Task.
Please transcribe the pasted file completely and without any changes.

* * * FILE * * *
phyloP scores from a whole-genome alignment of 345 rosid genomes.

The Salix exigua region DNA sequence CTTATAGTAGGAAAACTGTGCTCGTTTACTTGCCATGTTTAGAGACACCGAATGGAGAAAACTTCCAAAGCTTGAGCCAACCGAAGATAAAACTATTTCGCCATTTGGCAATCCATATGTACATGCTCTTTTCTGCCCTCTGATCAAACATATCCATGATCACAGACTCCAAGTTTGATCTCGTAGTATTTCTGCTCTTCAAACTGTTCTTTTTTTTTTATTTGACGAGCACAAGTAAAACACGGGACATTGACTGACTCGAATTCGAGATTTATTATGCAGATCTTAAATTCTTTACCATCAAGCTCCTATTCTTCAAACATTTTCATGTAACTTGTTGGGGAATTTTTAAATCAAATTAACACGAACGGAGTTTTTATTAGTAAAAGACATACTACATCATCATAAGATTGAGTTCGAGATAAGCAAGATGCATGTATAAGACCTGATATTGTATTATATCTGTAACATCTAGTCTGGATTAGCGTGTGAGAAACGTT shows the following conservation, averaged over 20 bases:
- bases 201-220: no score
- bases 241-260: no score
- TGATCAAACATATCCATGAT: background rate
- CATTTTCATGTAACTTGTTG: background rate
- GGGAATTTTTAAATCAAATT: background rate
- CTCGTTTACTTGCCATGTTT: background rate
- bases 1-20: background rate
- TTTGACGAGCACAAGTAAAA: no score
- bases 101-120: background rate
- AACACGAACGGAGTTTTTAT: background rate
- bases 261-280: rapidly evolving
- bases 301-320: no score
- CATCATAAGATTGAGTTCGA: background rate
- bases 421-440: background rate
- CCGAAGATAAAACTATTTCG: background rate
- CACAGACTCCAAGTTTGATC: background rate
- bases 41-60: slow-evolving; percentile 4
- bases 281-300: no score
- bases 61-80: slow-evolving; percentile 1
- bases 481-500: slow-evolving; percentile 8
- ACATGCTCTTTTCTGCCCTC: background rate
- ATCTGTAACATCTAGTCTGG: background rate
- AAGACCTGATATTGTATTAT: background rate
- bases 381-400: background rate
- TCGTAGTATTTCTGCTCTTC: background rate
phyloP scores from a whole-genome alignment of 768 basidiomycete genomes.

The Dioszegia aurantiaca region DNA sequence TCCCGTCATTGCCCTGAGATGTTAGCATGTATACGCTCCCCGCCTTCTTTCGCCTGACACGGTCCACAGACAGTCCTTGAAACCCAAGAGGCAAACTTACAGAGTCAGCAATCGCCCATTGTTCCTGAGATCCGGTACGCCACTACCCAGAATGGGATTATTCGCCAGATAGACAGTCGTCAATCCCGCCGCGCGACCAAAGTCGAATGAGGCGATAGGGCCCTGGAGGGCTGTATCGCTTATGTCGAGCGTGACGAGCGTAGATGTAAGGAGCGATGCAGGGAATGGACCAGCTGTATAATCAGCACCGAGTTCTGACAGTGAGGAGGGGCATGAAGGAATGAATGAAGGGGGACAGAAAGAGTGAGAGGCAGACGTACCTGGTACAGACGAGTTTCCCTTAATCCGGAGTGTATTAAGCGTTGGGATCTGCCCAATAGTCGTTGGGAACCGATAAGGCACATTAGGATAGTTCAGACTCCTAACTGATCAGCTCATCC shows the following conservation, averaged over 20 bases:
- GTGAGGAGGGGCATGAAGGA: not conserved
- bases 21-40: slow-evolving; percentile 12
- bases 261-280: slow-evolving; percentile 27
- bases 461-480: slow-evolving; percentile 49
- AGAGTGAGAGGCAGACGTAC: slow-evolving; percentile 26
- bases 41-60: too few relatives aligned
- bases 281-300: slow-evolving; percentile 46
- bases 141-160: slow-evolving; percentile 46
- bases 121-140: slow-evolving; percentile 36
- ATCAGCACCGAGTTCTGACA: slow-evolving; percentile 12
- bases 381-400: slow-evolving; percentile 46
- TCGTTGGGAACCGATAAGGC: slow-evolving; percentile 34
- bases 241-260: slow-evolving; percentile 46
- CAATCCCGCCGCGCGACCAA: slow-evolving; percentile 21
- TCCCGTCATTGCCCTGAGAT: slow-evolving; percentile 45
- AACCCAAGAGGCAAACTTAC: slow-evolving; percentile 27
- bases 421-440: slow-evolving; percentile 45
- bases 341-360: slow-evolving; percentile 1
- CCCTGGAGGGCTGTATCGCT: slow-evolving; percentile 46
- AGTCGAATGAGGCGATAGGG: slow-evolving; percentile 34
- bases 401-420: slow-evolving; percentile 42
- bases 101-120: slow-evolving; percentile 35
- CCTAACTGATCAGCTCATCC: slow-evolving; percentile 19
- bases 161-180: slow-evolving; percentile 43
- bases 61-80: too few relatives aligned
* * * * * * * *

phyloP scores from a whole-genome alignment of 345 rosid genomes.

The Salix exigua region DNA sequence CTTATAGTAGGAAAACTGTGCTCGTTTACTTGCCATGTTTAGAGACACCGAATGGAGAAAACTTCCAAAGCTTGAGCCAACCGAAGATAAAACTATTTCGCCATTTGGCAATCCATATGTACATGCTCTTTTCTGCCCTCTGATCAAACATATCCATGATCACAGACTCCAAGTTTGATCTCGTAGTATTTCTGCTCTTCAAACTGTTCTTTTTTTTTTATTTGACGAGCACAAGTAAAACACGGGACATTGACTGACTCGAATTCGAGATTTATTATGCAGATCTTAAATTCTTTACCATCAAGCTCCTATTCTTCAAACATTTTCATGTAACTTGTTGGGGAATTTTTAAATCAAATTAACACGAACGGAGTTTTTATTAGTAAAAGACATACTACATCATCATAAGATTGAGTTCGAGATAAGCAAGATGCATGTATAAGACCTGATATTGTATTATATCTGTAACATCTAGTCTGGATTAGCGTGTGAGAAACGTT shows the following conservation, averaged over 20 bases:
- bases 201-220: no score
- bases 241-260: no score
- TGATCAAACATATCCATGAT: background rate
- CATTTTCATGTAACTTGTTG: background rate
- GGGAATTTTTAAATCAAATT: background rate
- CTCGTTTACTTGCCATGTTT: background rate
- bases 1-20: background rate
- TTTGACGAGCACAAGTAAAA: no score
- bases 101-120: background rate
- AACACGAACGGAGTTTTTAT: background rate
- bases 261-280: rapidly evolving
- bases 301-320: no score
- CATCATAAGATTGAGTTCGA: background rate
- bases 421-440: background rate
- CCGAAGATAAAACTATTTCG: background rate
- CACAGACTCCAAGTTTGATC: background rate
- bases 41-60: slow-evolving; percentile 4
- bases 281-300: no score
- bases 61-80: slow-evolving; percentile 1
- bases 481-500: slow-evolving; percentile 8
- ACATGCTCTTTTCTGCCCTC: background rate
- ATCTGTAACATCTAGTCTGG: background rate
- AAGACCTGATATTGTATTAT: background rate
- bases 381-400: background rate
- TCGTAGTATTTCTGCTCTTC: background rate
phyloP scores from a whole-genome alignment of 768 basidiomycete genomes.

The Dioszegia aurantiaca region DNA sequence TCCCGTCATTGCCCTGAGATGTTAGCATGTATACGCTCCCCGCCTTCTTTCGCCTGACACGGTCCACAGACAGTCCTTGAAACCCAAGAGGCAAACTTACAGAGTCAGCAATCGCCCATTGTTCCTGAGATCCGGTACGCCACTACCCAGAATGGGATTATTCGCCAGATAGACAGTCGTCAATCCCGCCGCGCGACCAAAGTCGAATGAGGCGATAGGGCCCTGGAGGGCTGTATCGCTTATGTCGAGCGTGACGAGCGTAGATGTAAGGAGCGATGCAGGGAATGGACCAGCTGTATAATCAGCACCGAGTTCTGACAGTGAGGAGGGGCATGAAGGAATGAATGAAGGGGGACAGAAAGAGTGAGAGGCAGACGTACCTGGTACAGACGAGTTTCCCTTAATCCGGAGTGTATTAAGCGTTGGGATCTGCCCAATAGTCGTTGGGAACCGATAAGGCACATTAGGATAGTTCAGACTCCTAACTGATCAGCTCATCC shows the following conservation, averaged over 20 bases:
- GTGAGGAGGGGCATGAAGGA: not conserved
- bases 21-40: slow-evolving; percentile 12
- bases 261-280: slow-evolving; percentile 27
- bases 461-480: slow-evolving; percentile 49
- AGAGTGAGAGGCAGACGTAC: slow-evolving; percentile 26
- bases 41-60: too few relatives aligned
- bases 281-300: slow-evolving; percentile 46
- bases 141-160: slow-evolving; percentile 46
- bases 121-140: slow-evolving; percentile 36
- ATCAGCACCGAGTTCTGACA: slow-evolving; percentile 12
- bases 381-400: slow-evolving; percentile 46
- TCGTTGGGAACCGATAAGGC: slow-evolving; percentile 34
- bases 241-260: slow-evolving; percentile 46
- CAATCCCGCCGCGCGACCAA: slow-evolving; percentile 21
- TCCCGTCATTGCCCTGAGAT: slow-evolving; percentile 45
- AACCCAAGAGGCAAACTTAC: slow-evolving; percentile 27
- bases 421-440: slow-evolving; percentile 45
- bases 341-360: slow-evolving; percentile 1
- CCCTGGAGGGCTGTATCGCT: slow-evolving; percentile 46
- AGTCGAATGAGGCGATAGGG: slow-evolving; percentile 34
- bases 401-420: slow-evolving; percentile 42
- bases 101-120: slow-evolving; percentile 35
- CCTAACTGATCAGCTCATCC: slow-evolving; percentile 19
- bases 161-180: slow-evolving; percentile 43
- bases 61-80: too few relatives aligned